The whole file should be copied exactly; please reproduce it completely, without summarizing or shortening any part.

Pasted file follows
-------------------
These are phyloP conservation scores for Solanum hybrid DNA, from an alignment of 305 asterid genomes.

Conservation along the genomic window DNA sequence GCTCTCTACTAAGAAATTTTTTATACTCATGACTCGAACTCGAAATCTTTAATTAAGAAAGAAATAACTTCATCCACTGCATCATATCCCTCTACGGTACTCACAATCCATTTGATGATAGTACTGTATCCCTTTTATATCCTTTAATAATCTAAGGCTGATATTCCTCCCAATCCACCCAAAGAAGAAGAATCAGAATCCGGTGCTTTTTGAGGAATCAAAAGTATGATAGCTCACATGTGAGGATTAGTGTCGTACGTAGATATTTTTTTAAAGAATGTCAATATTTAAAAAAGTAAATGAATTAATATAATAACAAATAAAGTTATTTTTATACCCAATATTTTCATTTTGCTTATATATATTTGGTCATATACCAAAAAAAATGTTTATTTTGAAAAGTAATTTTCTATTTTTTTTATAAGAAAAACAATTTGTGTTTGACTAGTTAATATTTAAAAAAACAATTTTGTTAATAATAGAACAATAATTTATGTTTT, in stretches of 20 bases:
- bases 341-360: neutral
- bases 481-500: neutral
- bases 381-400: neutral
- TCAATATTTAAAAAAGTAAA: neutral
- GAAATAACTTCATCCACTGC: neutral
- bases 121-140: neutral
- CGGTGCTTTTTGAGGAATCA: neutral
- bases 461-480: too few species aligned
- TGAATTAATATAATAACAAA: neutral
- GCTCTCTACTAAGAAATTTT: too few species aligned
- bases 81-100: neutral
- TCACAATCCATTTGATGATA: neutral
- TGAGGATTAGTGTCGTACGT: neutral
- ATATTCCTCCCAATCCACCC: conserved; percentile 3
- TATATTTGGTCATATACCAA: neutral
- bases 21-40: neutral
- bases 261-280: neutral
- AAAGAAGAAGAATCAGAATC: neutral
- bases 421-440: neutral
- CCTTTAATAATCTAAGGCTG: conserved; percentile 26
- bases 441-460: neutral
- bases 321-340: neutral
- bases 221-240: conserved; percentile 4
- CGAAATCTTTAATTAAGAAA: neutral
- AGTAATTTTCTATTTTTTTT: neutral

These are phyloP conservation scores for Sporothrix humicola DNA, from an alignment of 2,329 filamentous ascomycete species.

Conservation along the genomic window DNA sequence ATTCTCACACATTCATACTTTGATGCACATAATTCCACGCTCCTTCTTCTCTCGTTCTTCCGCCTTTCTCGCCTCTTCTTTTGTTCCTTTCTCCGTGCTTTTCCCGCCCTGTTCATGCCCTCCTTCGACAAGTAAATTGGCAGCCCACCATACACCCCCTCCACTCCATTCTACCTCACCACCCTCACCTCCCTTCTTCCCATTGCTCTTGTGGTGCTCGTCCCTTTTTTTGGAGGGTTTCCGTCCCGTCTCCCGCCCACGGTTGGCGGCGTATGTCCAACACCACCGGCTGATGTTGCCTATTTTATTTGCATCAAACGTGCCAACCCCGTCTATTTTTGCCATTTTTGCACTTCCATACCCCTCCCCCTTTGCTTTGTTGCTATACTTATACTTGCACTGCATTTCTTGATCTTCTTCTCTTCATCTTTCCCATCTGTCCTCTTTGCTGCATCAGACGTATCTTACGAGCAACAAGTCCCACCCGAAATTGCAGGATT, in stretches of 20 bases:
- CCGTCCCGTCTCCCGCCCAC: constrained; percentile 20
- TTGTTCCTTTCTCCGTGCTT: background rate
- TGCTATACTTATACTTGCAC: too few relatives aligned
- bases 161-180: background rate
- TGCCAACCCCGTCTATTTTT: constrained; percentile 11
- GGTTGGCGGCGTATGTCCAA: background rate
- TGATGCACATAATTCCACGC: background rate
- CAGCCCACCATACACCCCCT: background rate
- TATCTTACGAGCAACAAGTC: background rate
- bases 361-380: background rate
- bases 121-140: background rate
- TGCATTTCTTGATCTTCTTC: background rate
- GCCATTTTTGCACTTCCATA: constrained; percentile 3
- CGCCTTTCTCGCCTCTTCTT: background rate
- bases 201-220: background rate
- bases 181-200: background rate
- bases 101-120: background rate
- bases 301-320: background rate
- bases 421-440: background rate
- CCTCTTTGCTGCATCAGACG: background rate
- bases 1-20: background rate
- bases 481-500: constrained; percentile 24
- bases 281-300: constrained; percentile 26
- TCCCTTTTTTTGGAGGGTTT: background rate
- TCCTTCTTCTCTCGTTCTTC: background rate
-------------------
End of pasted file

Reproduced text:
These are phyloP conservation scores for Solanum hybrid DNA, from an alignment of 305 asterid genomes.

Conservation along the genomic window DNA sequence GCTCTCTACTAAGAAATTTTTTATACTCATGACTCGAACTCGAAATCTTTAATTAAGAAAGAAATAACTTCATCCACTGCATCATATCCCTCTACGGTACTCACAATCCATTTGATGATAGTACTGTATCCCTTTTATATCCTTTAATAATCTAAGGCTGATATTCCTCCCAATCCACCCAAAGAAGAAGAATCAGAATCCGGTGCTTTTTGAGGAATCAAAAGTATGATAGCTCACATGTGAGGATTAGTGTCGTACGTAGATATTTTTTTAAAGAATGTCAATATTTAAAAAAGTAAATGAATTAATATAATAACAAATAAAGTTATTTTTATACCCAATATTTTCATTTTGCTTATATATATTTGGTCATATACCAAAAAAAATGTTTATTTTGAAAAGTAATTTTCTATTTTTTTTATAAGAAAAACAATTTGTGTTTGACTAGTTAATATTTAAAAAAACAATTTTGTTAATAATAGAACAATAATTTATGTTTT, in stretches of 20 bases:
- bases 341-360: neutral
- bases 481-500: neutral
- bases 381-400: neutral
- TCAATATTTAAAAAAGTAAA: neutral
- GAAATAACTTCATCCACTGC: neutral
- bases 121-140: neutral
- CGGTGCTTTTTGAGGAATCA: neutral
- bases 461-480: too few species aligned
- TGAATTAATATAATAACAAA: neutral
- GCTCTCTACTAAGAAATTTT: too few species aligned
- bases 81-100: neutral
- TCACAATCCATTTGATGATA: neutral
- TGAGGATTAGTGTCGTACGT: neutral
- ATATTCCTCCCAATCCACCC: conserved; percentile 3
- TATATTTGGTCATATACCAA: neutral
- bases 21-40: neutral
- bases 261-280: neutral
- AAAGAAGAAGAATCAGAATC: neutral
- bases 421-440: neutral
- CCTTTAATAATCTAAGGCTG: conserved; percentile 26
- bases 441-460: neutral
- bases 321-340: neutral
- bases 221-240: conserved; percentile 4
- CGAAATCTTTAATTAAGAAA: neutral
- AGTAATTTTCTATTTTTTTT: neutral

These are phyloP conservation scores for Sporothrix humicola DNA, from an alignment of 2,329 filamentous ascomycete species.

Conservation along the genomic window DNA sequence ATTCTCACACATTCATACTTTGATGCACATAATTCCACGCTCCTTCTTCTCTCGTTCTTCCGCCTTTCTCGCCTCTTCTTTTGTTCCTTTCTCCGTGCTTTTCCCGCCCTGTTCATGCCCTCCTTCGACAAGTAAATTGGCAGCCCACCATACACCCCCTCCACTCCATTCTACCTCACCACCCTCACCTCCCTTCTTCCCATTGCTCTTGTGGTGCTCGTCCCTTTTTTTGGAGGGTTTCCGTCCCGTCTCCCGCCCACGGTTGGCGGCGTATGTCCAACACCACCGGCTGATGTTGCCTATTTTATTTGCATCAAACGTGCCAACCCCGTCTATTTTTGCCATTTTTGCACTTCCATACCCCTCCCCCTTTGCTTTGTTGCTATACTTATACTTGCACTGCATTTCTTGATCTTCTTCTCTTCATCTTTCCCATCTGTCCTCTTTGCTGCATCAGACGTATCTTACGAGCAACAAGTCCCACCCGAAATTGCAGGATT, in stretches of 20 bases:
- CCGTCCCGTCTCCCGCCCAC: constrained; percentile 20
- TTGTTCCTTTCTCCGTGCTT: background rate
- TGCTATACTTATACTTGCAC: too few relatives aligned
- bases 161-180: background rate
- TGCCAACCCCGTCTATTTTT: constrained; percentile 11
- GGTTGGCGGCGTATGTCCAA: background rate
- TGATGCACATAATTCCACGC: background rate
- CAGCCCACCATACACCCCCT: background rate
- TATCTTACGAGCAACAAGTC: background rate
- bases 361-380: background rate
- bases 121-140: background rate
- TGCATTTCTTGATCTTCTTC: background rate
- GCCATTTTTGCACTTCCATA: constrained; percentile 3
- CGCCTTTCTCGCCTCTTCTT: background rate
- bases 201-220: background rate
- bases 181-200: background rate
- bases 101-120: background rate
- bases 301-320: background rate
- bases 421-440: background rate
- CCTCTTTGCTGCATCAGACG: background rate
- bases 1-20: background rate
- bases 481-500: constrained; percentile 24
- bases 281-300: constrained; percentile 26
- TCCCTTTTTTTGGAGGGTTT: background rate
- TCCTTCTTCTCTCGTTCTTC: background rate